Watch CBS News

Can Your Pet Make You Sick?

Even though the odds are against it, it is possible for your dog, cat, bird, or reptile to transmit a disease to you or another family member.

Zoonotic diseases are those that people can get from animals. Probably the most recognizable and dangerous example is rabies. While there are literally thousands of these kinds of diseases, transmission is quite rare, and a little prevention and information will virtually eliminate the possibility of getting sick from your pet.

The Early Show resident veterinarian Debbye Turner explains some of the more common zoonotic diseases and how to avoid them.

Zoonotic diseases are transmitted in two fundamental ways: Direct contact with the animal or through contact with the animal's feces.

Here are some commonly passed diseases:

Transmitted Through Direct Contact


Description: This is probably the most common and important zoonotic disease. Rabies is a fatal virus that affects the nervous system. Early signs are fever or headache, but quickly become more serious such as confusion, sleepiness, or agitation.

How It's Passed: Spread by an animal bite, humans are more likely to be infected with the rabies by a wild or poorly cared for animal, rather than a household pet. This is one of the many reasons all pets should be current on all vaccinations. Also, anytime you suspect you have been exposed to rabies, immediately seek medical assistance.

How To Avoid: The CDC suggests a number of things, including keeping up to date with vaccinations for your pets, supervising your children and pets so they do not come in contact with wild animals, and never adopting or nursing sick (wild) animals.


Description: Commonly known as Cat Scratch Disease, bartonellosis is a bacteria carried by fleas that infest cats. Symptoms include swollen lymph nodes, fever, headache, fatigue, and a poor appetite. This bacterial infection is particularly dangerous to immuno-suppressed people such as those undergoing treatment for cancer; those with HIV; or organ transplant recipients.

How It's Passed: Most people get CSD through cat bites and scratches.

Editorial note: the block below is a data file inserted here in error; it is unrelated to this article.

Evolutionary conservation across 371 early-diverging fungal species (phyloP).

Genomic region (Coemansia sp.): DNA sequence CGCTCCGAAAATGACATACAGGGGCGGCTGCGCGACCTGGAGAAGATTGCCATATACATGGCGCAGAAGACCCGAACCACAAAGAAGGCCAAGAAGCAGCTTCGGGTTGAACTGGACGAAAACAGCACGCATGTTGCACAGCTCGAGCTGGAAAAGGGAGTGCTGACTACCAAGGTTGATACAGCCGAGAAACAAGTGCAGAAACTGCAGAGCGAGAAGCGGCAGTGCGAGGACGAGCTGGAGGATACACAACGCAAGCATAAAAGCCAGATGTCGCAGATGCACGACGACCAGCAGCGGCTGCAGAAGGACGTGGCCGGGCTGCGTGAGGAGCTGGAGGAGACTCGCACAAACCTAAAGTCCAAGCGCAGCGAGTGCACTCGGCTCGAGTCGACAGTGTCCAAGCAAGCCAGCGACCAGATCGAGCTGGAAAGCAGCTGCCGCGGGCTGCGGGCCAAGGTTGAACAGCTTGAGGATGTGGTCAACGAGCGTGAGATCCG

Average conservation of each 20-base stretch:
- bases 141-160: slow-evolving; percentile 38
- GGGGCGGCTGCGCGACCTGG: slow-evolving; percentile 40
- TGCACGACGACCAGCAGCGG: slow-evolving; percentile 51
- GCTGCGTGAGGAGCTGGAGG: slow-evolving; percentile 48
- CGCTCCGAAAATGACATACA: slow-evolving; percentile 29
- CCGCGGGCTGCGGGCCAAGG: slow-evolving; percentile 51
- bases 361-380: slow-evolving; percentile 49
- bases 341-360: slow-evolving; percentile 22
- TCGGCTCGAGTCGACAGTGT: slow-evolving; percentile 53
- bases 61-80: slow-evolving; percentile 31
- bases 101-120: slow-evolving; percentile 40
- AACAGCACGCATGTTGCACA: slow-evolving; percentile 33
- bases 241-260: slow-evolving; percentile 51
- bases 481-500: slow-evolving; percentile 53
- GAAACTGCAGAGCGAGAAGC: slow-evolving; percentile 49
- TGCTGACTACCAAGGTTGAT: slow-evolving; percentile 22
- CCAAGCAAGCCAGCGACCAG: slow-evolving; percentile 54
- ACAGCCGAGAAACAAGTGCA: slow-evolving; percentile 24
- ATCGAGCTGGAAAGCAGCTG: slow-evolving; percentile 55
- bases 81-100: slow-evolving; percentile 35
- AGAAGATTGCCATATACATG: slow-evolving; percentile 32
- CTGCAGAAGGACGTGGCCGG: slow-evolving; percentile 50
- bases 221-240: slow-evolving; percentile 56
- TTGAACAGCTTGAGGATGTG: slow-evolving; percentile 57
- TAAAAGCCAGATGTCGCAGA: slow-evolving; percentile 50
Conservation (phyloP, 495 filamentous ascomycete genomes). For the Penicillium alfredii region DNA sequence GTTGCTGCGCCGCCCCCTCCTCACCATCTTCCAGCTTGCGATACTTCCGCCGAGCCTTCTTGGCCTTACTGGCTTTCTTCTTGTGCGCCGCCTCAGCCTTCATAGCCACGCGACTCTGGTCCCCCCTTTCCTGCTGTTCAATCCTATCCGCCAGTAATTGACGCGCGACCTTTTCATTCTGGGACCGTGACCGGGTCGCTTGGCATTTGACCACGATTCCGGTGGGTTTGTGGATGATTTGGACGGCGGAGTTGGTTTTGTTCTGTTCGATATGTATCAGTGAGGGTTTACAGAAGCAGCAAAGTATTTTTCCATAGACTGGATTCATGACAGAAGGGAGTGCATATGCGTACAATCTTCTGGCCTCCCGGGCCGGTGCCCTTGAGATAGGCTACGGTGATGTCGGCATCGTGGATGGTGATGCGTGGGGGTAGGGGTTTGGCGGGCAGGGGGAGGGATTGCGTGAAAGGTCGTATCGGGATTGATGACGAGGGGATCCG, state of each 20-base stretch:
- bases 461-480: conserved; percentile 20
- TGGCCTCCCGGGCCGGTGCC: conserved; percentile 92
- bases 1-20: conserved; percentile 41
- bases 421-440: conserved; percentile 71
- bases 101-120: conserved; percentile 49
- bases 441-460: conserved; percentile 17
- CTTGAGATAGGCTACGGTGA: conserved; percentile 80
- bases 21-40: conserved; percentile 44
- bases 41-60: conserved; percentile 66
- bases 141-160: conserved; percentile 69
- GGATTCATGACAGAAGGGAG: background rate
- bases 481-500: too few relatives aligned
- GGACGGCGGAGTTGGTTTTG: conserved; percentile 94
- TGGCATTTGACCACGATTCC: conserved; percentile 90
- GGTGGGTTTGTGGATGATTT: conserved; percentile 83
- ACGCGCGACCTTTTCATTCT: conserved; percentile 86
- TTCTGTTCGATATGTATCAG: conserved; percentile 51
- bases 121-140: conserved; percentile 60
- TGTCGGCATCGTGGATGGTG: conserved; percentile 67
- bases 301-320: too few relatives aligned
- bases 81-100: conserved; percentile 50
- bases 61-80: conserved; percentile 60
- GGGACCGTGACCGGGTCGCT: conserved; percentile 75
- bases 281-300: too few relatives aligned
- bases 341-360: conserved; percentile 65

How To Avoid: The CDC suggest washing cat bites and scratches immediately and controlling fleas.


Description: Ringworm is a fungus that affects the skin. Symptoms are reddened, itchy circular lesions on the skin.

How It's Passed: Typically, it is carried on the coats of dogs and cats, specifically puppies and kittens. Humans are infected through direct contact with an infected animal. It is not considered dangerous.

How To Avoid: Good hygiene is the key to preventing this disease.

Transmitted Through Oro-Fecal Contact (Pet's Feces)


Description: Toxoplasmosis is a disease caused by a parasite in cats. Most people who get this do not get very sick (just suffer from some flu-like symptoms), but women who are pregnant (or are thinking of becoming pregnant) need to be careful, as this can affect the fetus.

How It's Passed: The parasite, called Toxoplasma, is not directly passed from the cat to a human, but through cat feces.

How To Avoid: While some obstetricians recommend that pregnant women get rid of their cats all together, Turner says that this is not necessary, as long as the women avoid eating and handling raw or undercooked meat, as well emptying the cat's litter box and contents.


Description: Roundworm is an intestinal parasite found in dogs and cats. According to the CDC, as many as 10,000 cases of roundworm occur each year in humans. Puppies can contract roundworm from their mothers through the placenta, or from nursing. Kittens can be infected by their mothers only through nursing.